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Pediatric Arrhythmia

What You Need to Know

An arrhythmia is an abnormal heart rhythm. It may be a heart rate that is too fast, too slow or irregular.

Key Symptoms

A child with an arrhythmia may not have any symptoms. For those who do, the most common symptoms may include feeling tired, heart palpitations, low blood pressure or other symptoms.


Your child's cardiologist may use tests such as an electrocardiogram, Holter monitoring, electrophysiologic studies or other diagnostic tests.


Some children don't need treatment. If treatment is given, your child may need medicine, radiofrequency ablation, a device or surgery.


Our team is standing by to schedule your child’s appointment.

Frequently Asked Questions

What are arrhythmias in children?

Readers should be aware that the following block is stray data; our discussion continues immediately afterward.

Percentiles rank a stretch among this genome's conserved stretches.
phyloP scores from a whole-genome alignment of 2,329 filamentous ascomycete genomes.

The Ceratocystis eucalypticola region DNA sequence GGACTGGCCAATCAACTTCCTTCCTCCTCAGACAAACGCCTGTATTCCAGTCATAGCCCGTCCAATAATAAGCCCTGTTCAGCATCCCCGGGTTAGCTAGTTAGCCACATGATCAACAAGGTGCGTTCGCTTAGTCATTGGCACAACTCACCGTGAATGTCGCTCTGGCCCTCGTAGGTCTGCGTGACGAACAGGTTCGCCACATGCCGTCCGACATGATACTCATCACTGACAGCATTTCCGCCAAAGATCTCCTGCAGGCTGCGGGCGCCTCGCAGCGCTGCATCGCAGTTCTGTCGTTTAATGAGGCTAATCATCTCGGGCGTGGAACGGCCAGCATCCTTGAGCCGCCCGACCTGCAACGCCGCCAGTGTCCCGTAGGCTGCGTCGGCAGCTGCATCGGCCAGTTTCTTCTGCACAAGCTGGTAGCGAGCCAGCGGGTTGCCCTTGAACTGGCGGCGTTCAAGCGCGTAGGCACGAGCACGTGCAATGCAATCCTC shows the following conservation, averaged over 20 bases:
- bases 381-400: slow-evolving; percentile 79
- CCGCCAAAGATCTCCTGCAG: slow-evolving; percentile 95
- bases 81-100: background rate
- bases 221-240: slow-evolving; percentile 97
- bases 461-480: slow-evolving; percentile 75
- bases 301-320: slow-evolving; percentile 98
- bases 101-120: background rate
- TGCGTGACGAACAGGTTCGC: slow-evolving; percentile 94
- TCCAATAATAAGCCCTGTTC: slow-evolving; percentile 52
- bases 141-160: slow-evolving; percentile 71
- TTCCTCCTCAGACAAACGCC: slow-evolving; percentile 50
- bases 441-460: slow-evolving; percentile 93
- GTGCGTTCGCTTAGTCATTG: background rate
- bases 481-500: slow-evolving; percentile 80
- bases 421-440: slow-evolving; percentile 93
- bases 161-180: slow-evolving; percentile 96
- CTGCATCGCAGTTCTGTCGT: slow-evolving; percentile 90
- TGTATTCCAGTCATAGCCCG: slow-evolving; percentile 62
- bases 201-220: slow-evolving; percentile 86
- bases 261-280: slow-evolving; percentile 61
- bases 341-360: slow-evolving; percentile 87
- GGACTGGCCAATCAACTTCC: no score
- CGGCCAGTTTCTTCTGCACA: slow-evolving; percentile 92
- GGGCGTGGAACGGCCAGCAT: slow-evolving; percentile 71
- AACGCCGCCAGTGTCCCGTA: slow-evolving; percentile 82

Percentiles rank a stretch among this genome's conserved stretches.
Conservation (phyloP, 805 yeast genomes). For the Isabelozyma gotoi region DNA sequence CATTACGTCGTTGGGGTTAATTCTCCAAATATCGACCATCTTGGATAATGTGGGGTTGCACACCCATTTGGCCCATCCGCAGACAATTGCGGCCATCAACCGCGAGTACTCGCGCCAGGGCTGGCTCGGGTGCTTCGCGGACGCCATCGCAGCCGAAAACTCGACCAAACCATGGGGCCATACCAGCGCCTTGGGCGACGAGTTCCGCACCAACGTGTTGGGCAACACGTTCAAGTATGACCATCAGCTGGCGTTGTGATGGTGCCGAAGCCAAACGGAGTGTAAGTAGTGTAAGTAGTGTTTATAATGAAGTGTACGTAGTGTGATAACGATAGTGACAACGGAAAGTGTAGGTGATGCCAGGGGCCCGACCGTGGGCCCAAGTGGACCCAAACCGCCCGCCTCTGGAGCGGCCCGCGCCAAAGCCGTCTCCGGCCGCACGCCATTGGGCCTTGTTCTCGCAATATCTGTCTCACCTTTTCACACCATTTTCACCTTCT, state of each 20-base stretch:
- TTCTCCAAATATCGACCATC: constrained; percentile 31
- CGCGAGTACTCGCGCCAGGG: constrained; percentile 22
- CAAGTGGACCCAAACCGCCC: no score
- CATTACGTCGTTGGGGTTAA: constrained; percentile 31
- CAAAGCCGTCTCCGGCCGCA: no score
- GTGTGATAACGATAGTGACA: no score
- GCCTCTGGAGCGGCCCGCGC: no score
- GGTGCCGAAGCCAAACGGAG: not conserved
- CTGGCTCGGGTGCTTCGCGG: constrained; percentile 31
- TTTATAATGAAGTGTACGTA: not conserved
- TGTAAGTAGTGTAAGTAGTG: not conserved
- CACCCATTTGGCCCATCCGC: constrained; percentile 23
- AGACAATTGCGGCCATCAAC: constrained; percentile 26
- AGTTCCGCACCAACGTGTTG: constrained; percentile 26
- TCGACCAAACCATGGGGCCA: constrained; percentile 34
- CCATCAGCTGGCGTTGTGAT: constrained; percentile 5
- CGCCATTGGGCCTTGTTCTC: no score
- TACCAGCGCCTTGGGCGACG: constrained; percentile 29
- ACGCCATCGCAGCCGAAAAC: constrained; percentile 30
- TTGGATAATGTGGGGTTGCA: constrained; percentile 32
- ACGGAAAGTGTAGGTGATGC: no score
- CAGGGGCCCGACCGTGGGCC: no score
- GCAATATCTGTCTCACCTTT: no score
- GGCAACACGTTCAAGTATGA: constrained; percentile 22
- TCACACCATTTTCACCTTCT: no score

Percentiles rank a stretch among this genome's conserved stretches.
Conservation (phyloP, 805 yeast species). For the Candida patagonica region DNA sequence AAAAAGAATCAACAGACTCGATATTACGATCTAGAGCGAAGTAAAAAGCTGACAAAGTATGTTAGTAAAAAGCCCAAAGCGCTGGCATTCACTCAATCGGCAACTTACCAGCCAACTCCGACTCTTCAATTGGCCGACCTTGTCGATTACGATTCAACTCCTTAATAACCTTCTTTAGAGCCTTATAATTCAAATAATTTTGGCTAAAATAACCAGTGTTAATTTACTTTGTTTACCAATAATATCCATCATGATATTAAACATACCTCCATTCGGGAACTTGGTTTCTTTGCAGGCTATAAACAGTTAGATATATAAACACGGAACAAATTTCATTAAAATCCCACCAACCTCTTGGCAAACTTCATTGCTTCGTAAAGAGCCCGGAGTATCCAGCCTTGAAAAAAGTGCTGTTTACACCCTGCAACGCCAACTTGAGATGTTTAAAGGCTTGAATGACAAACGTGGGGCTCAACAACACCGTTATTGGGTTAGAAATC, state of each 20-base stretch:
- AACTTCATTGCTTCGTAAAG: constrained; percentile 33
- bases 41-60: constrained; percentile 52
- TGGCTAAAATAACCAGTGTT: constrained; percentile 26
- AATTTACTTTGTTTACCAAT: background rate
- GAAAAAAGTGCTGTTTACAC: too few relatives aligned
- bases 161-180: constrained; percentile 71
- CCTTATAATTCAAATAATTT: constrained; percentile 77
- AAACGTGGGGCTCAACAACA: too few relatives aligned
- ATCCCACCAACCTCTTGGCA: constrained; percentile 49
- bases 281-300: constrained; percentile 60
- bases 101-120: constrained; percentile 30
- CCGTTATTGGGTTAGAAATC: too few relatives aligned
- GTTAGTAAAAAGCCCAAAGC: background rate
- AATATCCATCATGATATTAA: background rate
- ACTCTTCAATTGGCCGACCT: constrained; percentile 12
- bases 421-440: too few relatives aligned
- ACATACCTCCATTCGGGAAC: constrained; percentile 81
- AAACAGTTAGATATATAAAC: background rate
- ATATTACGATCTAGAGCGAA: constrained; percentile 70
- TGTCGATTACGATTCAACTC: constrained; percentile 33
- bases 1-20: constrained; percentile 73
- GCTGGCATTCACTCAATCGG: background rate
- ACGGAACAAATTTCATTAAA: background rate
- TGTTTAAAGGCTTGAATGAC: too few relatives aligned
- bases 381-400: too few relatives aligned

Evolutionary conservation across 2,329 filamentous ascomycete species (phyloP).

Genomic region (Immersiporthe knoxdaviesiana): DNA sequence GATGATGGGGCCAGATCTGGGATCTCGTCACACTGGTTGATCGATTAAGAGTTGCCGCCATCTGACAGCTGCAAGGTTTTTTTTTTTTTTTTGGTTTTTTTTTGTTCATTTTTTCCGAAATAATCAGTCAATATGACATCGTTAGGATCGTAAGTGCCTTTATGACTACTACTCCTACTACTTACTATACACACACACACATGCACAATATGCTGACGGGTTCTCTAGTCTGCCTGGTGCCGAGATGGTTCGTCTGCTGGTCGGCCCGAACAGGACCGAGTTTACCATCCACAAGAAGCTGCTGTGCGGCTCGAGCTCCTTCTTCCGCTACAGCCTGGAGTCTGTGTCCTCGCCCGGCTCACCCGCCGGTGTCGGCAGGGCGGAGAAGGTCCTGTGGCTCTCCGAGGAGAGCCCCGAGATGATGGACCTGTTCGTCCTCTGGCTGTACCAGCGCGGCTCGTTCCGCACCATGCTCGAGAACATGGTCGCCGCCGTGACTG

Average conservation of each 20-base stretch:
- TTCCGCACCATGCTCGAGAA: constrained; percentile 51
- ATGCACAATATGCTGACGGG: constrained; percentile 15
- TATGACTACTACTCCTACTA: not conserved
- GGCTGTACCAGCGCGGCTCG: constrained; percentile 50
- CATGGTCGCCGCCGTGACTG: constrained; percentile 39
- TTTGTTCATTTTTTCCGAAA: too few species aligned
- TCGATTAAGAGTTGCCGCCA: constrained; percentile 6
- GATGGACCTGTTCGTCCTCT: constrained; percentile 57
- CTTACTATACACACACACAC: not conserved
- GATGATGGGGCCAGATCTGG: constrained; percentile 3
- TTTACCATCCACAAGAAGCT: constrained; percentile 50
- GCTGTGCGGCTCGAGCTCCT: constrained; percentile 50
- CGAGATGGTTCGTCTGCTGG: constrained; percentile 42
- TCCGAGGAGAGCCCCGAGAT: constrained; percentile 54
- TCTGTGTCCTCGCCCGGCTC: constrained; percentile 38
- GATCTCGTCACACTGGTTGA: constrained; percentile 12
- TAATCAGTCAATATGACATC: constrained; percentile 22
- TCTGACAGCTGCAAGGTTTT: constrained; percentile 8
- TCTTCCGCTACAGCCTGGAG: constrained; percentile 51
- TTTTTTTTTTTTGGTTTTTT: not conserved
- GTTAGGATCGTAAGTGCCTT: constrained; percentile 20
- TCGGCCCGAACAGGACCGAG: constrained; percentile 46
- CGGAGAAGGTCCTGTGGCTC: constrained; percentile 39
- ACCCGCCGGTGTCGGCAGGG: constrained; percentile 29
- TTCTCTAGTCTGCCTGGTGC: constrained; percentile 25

What causes arrhythmias in a child?

What are the symptoms of an arrhythmia in a child?

How is an arrhythmia diagnosed in a child?

How is an arrhythmia treated in a child?

What are possible complications of an arrhythmia in a child?

How can I help my child live with an arrhythmia?

When should I call my child's healthcare provider?

Meet the Providers Who Treat Arrhythmia

Departments that Treat Arrhythmia

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Electrophysiology (Heart Rhythm Team)

Our pediatric electrophysiologists perform ablations and other procedures to correct abnormal heart rhythms, with a success rate close to 98 percent. Learn more about Cardiac Electrophysiology.

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Cardiogenetics Program

We help families with known or suspected inherited heart diseases receive early detection and treatment. Learn more about our Cardiogenetics Program.

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Critical Care Medicine

With the only pediatric, cardiac and neuro-intensive care units in the immediate Washington, D.C., area, Children's National Hospital is the region's leading provider of critical care medicine for seriously ill and injured infants and children.

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